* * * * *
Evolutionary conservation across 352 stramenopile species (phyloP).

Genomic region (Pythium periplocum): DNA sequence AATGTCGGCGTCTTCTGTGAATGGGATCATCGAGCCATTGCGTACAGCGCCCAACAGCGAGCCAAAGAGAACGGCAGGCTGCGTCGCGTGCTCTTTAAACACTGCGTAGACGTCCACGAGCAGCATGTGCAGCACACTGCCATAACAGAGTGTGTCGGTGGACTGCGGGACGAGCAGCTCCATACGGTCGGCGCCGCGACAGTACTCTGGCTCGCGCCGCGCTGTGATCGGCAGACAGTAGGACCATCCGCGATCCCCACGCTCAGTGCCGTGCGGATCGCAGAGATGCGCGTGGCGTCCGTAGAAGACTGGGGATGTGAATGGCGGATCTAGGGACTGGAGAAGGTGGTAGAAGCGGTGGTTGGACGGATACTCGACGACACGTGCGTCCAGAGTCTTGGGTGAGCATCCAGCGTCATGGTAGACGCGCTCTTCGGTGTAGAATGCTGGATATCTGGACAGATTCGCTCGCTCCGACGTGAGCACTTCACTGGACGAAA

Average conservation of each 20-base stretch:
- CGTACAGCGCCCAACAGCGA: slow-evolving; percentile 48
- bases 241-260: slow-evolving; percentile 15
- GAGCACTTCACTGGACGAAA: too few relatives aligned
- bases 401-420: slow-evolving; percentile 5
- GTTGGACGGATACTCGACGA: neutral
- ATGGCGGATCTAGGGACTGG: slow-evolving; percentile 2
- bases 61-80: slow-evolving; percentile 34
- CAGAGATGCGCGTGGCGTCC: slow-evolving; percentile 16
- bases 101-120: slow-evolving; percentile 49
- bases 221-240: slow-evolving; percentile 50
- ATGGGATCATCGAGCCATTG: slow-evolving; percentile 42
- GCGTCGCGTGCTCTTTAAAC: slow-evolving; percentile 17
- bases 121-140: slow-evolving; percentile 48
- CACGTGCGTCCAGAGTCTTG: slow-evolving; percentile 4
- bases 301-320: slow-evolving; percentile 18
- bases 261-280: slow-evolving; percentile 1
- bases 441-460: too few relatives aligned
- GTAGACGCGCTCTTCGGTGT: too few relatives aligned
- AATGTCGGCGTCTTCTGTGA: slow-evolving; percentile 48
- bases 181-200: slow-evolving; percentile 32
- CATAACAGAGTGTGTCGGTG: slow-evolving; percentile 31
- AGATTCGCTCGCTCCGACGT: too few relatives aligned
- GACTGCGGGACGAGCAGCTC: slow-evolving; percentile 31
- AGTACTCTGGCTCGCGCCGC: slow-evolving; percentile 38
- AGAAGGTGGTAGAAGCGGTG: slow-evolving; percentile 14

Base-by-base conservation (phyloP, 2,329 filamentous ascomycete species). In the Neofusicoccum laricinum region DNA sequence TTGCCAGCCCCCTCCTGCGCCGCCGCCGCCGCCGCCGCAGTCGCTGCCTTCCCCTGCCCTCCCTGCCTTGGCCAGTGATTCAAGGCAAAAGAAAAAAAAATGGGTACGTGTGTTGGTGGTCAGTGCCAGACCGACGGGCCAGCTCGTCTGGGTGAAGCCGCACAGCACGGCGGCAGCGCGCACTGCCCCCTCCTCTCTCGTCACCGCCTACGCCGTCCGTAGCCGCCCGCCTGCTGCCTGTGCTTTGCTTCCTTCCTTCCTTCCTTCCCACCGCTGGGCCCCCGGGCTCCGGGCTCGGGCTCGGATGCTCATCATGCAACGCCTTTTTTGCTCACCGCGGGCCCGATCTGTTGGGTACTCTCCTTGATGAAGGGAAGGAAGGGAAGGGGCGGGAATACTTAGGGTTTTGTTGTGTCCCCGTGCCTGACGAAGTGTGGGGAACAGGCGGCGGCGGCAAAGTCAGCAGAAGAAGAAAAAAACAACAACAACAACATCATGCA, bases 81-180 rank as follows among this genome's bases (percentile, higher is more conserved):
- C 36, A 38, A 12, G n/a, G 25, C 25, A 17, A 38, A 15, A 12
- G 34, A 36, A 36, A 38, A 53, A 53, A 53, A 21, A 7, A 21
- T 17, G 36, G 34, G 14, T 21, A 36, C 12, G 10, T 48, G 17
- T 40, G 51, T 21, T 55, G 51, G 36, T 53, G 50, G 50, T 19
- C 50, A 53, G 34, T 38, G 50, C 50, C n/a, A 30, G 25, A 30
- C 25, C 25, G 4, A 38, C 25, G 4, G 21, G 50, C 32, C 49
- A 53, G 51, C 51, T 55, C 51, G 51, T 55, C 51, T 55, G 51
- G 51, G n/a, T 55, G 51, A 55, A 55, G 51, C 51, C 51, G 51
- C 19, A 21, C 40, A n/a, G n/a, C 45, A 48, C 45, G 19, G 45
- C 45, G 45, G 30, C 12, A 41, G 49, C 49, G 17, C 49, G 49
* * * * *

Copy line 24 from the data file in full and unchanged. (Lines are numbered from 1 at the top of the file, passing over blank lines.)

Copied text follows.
- CATAACAGAGTGTGTCGGTG: slow-evolving; percentile 31